The process of paying additional points on the loan to reduce the monthly mortgage. There are typically two specific types: a Permanent Buydown, and a Temporary Buydown. In a Permanent Buydown, a sufficient amount of interest is prepaid to lower the rate permanently. In a Temporary  Buydown, only a sufficient interest is paid to lower the payment for the first three years. The reason to Temporarily Buydown a loan is to lower the current payments thereby more easily qualifying for the loan. This usually makes sense because income will usually continue to increase as the interest rate does. The most common Temporary Buydown is called 3-2-1, meaning three percent lower the first year, two percent lower the second year, and one percent lower the third year.


- C -

Caps
A set percentage amount by which an adjustable rates mortgage may adjust each adjustment period. For adjustable loans, caps are usually quoted as two numbers as in 2/6. The first number indicates how much a loan may adjust at each adjustment period while the second number indicates how much a loan may adjust over its lifetime.

Loans like the 3/1 and 5/1 adjustable, which have an initial fixed period are quoted with  numbers as in 2/6/3 which would mean that the first adjustment may be as much as 3%, subsequent adjustments are capped at 2% each, and the lifetime cap is 6%. Two-Step loans are quoted with a single cap, which is the amount by which the loan mayadjust at its single adjustment date.

Cash Out  

A loan transaction in which the borrower receives funds as the time of closing.

Certificate of Eligibility  

A document issued by the federal government certifying a veteran’s eligibility for a Veterans Administration (VA) mortgage guarantee.

Certificate of Title  

A written statement usually furnished by a title company or attorney which presents the status of the title to a piece of property.

Cash to Close  

Liquid assets that are readily available to be used to pay the closing costs involved in a closing of a mortgage transaction.

 

Closing  

The meeting between the buyer, seller and lender (or their agents) where the property and funds legally change hands. Also called settlement.

 

Closing Agent (Escrow/Title Company)  

A third party who oversees the closing of the loan transaction.


Closing Costs
The meeting between the buyer, seller and lender or their agents where the property and funds legally change hands, also called settlement. Closing costs usually include an origination fee, discount points, appraisal fee, title search and insurance, survey, taxes, deed recording fee, credit report charge and other costs assessed at settlement. The cost of closing usually is about 3 percent to 6 percent of the mortgage amount.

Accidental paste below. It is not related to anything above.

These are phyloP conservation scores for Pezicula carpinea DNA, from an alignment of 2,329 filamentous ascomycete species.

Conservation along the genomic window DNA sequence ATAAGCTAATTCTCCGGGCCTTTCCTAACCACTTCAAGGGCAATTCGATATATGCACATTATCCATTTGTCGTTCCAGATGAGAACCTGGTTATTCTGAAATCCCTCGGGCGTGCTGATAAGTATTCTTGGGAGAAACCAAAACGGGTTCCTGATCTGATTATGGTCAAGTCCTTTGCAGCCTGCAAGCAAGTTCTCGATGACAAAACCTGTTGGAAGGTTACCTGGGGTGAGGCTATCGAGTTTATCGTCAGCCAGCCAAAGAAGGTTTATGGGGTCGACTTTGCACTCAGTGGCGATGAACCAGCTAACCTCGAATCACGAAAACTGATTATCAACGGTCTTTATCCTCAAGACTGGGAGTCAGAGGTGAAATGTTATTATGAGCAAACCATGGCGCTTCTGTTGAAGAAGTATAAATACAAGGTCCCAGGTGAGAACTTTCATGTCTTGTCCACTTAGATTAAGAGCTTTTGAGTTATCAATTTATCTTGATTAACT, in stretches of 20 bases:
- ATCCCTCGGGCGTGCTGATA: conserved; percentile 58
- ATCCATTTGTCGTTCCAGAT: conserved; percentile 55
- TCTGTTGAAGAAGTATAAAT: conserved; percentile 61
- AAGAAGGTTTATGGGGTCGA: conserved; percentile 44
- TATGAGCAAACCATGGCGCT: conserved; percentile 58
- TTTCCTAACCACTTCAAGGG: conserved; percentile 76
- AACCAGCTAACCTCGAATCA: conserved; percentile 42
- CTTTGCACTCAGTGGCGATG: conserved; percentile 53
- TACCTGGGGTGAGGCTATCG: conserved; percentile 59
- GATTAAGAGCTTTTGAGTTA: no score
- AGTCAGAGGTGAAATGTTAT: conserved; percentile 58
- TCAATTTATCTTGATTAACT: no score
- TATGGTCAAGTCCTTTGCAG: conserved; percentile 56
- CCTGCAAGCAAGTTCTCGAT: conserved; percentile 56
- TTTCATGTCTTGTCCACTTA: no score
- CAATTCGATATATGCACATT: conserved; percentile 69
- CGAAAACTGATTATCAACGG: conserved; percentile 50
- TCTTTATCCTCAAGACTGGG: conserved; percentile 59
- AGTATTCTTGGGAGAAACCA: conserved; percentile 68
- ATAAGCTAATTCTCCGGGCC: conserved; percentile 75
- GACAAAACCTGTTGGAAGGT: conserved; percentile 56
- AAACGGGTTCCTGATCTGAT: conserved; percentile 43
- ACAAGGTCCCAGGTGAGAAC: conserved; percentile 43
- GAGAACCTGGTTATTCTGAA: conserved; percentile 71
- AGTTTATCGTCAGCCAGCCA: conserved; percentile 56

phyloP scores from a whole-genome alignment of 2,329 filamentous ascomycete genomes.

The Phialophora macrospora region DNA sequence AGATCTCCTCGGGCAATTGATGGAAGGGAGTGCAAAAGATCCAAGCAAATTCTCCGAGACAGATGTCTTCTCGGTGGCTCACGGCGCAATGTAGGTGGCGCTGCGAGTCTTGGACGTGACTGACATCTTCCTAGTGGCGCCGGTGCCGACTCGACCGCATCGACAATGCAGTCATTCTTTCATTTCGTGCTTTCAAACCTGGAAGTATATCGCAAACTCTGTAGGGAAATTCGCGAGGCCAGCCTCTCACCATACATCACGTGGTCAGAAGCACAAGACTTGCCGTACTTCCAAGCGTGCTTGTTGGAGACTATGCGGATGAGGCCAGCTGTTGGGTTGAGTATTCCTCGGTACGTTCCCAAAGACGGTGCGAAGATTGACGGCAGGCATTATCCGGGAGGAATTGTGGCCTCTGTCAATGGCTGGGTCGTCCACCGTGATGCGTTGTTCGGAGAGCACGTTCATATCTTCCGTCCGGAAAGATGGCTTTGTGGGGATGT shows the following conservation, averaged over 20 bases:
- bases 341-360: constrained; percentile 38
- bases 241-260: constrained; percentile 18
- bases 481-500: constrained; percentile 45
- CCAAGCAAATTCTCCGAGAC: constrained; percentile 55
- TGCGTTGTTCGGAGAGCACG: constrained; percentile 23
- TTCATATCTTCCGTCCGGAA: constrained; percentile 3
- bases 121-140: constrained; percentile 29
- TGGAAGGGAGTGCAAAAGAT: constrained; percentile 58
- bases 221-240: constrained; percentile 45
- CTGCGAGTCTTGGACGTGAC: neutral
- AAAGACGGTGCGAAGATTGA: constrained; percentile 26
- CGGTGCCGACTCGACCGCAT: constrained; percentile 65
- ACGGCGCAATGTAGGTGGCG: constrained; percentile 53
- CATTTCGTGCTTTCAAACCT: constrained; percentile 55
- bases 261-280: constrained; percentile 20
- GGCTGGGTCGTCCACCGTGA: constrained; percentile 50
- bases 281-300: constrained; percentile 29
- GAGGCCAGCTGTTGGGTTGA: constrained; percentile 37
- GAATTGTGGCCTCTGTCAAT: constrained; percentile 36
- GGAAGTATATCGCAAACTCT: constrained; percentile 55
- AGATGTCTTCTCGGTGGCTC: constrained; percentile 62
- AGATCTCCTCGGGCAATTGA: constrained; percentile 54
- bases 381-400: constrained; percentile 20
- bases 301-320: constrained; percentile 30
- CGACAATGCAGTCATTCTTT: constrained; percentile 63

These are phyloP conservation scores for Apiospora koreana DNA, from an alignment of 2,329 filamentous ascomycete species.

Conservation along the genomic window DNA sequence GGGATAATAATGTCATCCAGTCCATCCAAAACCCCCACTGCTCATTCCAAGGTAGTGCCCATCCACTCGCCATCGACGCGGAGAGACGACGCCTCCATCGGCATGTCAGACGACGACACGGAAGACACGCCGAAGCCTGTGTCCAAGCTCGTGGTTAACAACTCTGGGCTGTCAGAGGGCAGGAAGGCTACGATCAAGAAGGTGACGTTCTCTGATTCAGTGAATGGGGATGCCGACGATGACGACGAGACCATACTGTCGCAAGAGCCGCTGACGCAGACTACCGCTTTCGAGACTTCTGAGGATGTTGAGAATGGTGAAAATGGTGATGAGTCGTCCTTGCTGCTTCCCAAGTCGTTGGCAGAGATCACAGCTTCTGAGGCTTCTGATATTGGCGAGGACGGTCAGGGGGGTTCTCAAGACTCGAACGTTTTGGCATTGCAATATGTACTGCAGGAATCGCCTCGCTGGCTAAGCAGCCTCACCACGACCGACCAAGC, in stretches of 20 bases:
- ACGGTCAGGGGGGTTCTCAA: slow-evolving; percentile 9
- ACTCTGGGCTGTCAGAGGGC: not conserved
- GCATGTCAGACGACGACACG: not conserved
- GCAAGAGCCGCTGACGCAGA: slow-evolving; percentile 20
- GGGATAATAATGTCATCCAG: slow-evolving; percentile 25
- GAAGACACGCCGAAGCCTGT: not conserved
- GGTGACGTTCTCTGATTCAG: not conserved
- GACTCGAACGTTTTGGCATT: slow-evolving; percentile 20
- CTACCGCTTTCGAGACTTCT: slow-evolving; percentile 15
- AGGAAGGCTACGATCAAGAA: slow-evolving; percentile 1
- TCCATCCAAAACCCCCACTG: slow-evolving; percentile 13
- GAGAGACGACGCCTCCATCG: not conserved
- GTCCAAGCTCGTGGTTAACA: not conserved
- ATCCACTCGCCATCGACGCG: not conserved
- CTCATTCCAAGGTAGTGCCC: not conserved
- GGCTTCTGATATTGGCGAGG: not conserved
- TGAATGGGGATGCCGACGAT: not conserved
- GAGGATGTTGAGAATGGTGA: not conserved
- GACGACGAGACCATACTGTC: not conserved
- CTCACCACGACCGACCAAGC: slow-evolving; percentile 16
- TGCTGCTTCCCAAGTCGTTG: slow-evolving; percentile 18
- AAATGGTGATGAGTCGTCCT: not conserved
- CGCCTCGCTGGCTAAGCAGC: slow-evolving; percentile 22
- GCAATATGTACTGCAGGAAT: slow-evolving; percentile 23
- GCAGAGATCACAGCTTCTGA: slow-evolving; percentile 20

Closing Documents

The documents which are signed at closing. These include the Deed of Trust or Mortgage with attachments, Promissory Note, Truth-in-Lending Disclosure, and other documents related to the transaction.

 

Closing Statement

A form used at closing that gives an account of the funds received and paid at the closing, including the escrow deposits for taxes, hazard insurance, and mortgage insurance.

Co-Borrower 

Additional borrower(s) whose income contributes to qualifying for a loan and whose name(s) appears on documents with equal legal obligations.


COFI - Cost of funds index
Adjustable-rate mortgage with rates that adjust based on a cost-of-funds index, often the 11th District Cost of Funds.


Collateral  

Property pledged as security for a debt, such as the real estate pledged as security for a mortgage.

Commitment (Loan) 

A binding pledge made by the lender to the borrower to make a loan, usually at a stated interest rate within a given period of time for a given purpose, subject to the compliance of the borrower to stated conditions.

Commitment Fee (Loan) 

Any fee paid by a potential borrower to a lender for the lender's promise to lend money at a specified rate and within a given time period.

Commitment Letter

A lender's written offer to grant a mortgage loan outlining the terms, the amount of the loan, the interest rate and any other conditions. It can also serve as a communication of the lender's decision to the borrower's application.

Comparables 

An abbreviation for comparable properties used for comparative purposes in the appraisal process; facilities of reasonably the same size and location with similar amenities; properties which have been recently sold, which have characteristics similar to the property under consideration, thereby indicating the approximate fair market value of the subject property.


Conforming Loan